Q is for… We’ll get to that in a minute – Miners, next to the cowboy there may be no more iconic character than the miner of the Old West, panning for gold or climbing the hills with his burrow and pickaxe. Claims and claim jumpers fill the pages of dime novels. A shepherd, Henry Comstock, jumped the claim of two dead brothers named Grosh in 1857. Unable to find gold in all the infernal, Nevada, blue clay he dug up, Comstock sold the claim. He would eventually die penniless by his own hand. Ironically, those who bought his claim would leave his name intact.
The Comstock Lode, the greatest strike of silver ore ever found in the US, was contained in all that blue clay. Virginia City, Nevada became so prosperous as a result of the silver strike that the population grew over 500% from 4,000 in 1862 to 25,000 by 1874. Nevada was organized into a US Territory in 1861 and a state by 1864. In the first 15 years of production the mines paid well in excess of $200 million and financed the North’s defeat of the South in the US Civil War. Silver became so plentiful that in 1873 the US Congress outlawed its coinage and use as legal tender. This created a financial panic and started the Free Silver movement which propelled William Jennings Bryan to prominence as the nation’s first Populist Party politician. I know you want to know what all this has to do with the letter “Q” – in a minute, but first, back to all that blue clay.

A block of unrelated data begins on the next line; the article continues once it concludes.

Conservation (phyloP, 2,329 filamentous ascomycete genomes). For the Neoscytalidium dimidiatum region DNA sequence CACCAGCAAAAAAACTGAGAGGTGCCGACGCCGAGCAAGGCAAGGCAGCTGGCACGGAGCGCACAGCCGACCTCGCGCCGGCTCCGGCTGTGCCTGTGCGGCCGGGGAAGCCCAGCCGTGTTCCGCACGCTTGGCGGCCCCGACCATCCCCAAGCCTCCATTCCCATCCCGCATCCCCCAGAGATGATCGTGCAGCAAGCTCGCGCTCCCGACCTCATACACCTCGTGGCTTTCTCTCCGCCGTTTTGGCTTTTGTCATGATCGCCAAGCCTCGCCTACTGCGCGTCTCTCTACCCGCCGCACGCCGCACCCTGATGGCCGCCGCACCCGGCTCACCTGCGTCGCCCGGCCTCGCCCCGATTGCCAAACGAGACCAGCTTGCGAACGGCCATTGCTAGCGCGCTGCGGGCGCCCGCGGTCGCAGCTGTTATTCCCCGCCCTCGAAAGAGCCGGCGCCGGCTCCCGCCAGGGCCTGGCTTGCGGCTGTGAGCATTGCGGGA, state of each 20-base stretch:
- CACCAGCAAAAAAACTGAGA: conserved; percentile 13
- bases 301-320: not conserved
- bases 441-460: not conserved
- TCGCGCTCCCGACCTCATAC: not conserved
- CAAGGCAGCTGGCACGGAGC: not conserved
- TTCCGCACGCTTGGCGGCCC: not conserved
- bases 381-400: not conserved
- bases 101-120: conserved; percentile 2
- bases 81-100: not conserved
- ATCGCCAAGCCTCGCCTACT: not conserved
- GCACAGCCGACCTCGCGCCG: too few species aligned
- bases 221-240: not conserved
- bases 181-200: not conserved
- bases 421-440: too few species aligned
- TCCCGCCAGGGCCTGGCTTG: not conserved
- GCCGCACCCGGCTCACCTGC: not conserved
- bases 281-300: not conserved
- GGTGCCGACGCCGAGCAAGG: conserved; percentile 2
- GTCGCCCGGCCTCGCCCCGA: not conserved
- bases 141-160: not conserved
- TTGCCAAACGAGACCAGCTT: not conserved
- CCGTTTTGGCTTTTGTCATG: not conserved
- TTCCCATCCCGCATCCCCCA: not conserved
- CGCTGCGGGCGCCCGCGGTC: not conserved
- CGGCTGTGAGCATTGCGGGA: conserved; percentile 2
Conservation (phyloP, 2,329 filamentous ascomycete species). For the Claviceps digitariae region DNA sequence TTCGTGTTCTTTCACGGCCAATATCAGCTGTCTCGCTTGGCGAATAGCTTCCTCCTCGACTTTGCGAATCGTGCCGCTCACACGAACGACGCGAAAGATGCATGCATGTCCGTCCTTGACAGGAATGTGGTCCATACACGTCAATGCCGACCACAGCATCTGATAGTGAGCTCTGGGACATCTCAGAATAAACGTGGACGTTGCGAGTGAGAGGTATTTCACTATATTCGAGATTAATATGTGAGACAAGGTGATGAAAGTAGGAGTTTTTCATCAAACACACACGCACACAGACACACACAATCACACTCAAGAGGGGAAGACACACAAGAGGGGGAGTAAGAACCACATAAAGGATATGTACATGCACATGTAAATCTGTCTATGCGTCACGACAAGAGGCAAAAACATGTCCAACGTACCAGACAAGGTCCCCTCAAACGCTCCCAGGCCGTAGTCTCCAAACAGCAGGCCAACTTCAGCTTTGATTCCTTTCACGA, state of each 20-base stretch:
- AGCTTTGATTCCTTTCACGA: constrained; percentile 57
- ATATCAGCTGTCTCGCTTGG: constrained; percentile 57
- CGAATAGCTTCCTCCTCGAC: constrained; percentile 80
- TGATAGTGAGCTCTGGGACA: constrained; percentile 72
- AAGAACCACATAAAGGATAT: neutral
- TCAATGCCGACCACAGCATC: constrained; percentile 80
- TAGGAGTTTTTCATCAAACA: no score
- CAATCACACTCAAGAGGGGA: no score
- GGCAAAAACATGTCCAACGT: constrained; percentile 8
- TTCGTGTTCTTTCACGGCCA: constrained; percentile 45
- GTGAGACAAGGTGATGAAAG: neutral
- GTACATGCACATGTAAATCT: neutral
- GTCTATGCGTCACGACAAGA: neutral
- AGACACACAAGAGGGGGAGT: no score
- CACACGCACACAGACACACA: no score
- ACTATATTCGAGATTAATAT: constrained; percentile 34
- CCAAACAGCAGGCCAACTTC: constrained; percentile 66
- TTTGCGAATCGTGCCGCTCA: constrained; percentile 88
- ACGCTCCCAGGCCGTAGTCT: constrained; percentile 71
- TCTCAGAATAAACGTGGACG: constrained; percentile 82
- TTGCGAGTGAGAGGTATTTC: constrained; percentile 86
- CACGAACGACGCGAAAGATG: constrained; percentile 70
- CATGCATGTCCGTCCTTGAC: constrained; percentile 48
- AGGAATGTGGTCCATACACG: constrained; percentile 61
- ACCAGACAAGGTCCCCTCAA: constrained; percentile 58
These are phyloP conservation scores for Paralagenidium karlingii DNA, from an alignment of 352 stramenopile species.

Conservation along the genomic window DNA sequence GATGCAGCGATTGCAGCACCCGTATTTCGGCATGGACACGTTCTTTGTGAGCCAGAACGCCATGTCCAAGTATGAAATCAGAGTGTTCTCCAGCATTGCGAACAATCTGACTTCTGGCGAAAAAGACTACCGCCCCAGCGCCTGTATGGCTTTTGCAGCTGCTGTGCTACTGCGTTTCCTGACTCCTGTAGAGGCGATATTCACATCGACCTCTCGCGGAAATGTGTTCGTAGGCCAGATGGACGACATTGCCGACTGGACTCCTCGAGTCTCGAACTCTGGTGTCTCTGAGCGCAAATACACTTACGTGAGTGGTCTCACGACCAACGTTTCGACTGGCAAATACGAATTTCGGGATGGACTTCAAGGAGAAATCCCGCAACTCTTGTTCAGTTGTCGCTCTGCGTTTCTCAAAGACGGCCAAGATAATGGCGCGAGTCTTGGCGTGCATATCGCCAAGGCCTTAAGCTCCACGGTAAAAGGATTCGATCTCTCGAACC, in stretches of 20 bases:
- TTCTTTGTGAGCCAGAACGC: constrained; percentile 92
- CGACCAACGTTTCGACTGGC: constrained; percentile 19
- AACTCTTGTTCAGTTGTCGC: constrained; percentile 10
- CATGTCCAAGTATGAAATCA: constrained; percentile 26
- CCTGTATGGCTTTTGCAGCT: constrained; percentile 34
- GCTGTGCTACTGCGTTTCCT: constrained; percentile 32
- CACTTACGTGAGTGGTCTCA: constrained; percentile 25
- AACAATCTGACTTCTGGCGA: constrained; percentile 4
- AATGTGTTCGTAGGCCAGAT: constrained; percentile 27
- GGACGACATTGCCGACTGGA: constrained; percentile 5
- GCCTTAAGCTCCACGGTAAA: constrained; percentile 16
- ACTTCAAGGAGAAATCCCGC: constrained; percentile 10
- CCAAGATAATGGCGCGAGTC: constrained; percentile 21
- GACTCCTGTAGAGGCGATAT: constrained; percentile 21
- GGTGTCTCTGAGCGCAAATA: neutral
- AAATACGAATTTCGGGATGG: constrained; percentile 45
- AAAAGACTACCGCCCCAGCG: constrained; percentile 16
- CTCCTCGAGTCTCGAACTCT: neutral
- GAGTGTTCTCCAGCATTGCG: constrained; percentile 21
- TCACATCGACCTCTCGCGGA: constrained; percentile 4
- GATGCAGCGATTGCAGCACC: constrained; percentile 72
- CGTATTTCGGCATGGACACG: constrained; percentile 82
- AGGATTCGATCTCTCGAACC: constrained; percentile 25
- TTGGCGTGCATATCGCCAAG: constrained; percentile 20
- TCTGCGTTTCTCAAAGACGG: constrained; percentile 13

The clay itself contained the rich silver and rested atop an entire mountain of the blue ore. The mines were dangerous and subject to cave in. Superheated groundwater burst out in steam vents, the scene right out of Dante’s Inferno. How to extract the silver from the ore was the problem. Mercury was the solution – around 15 million pounds of mercury to be exact. The rock was pulverized. The crushed dust was mixed with salt, mercury and water in heated vats. The mercury and heavy silver combined into an alloy and separate from the other dusty material. But mercury boils at very low temperatures so, apply a little heat to the alloy and the mercury evaporates leaving solid silver. This pan amalgamation process was invented by the Spanish in Bolivia at the turn of the seventeenth century. I know, I know – you still want to know what this has to do with “Q”. Be patient.
The mines played out long ago. Today the once booming Virginia City of 25,000 residents, which claimed the only building with an elevator between Chicago and San Francisco, is a ghost town of around 800 residents. They serve the tourists who come to see this relic of the Old West. So the claim jumper lost his fortune, composed of enough silver to win the Civil War and change the American economy and political landscape for the next hundred years. Until 1968 US Silver Certificates (left) offered an alternative to Federal Reserve Notes as legal tender. The West became a booming and settled part of the country more for the discovery of silver than for gold and that silver would not have been available if not for the use of mercury – or as the miners more commonly called it, Quicksilver. So there you have it. Q is for quicksilver, the metal that won the west! (Virginia City today)
Today the amounts of quicksilver (mercury) in the Comstock are 25 times acceptable standards.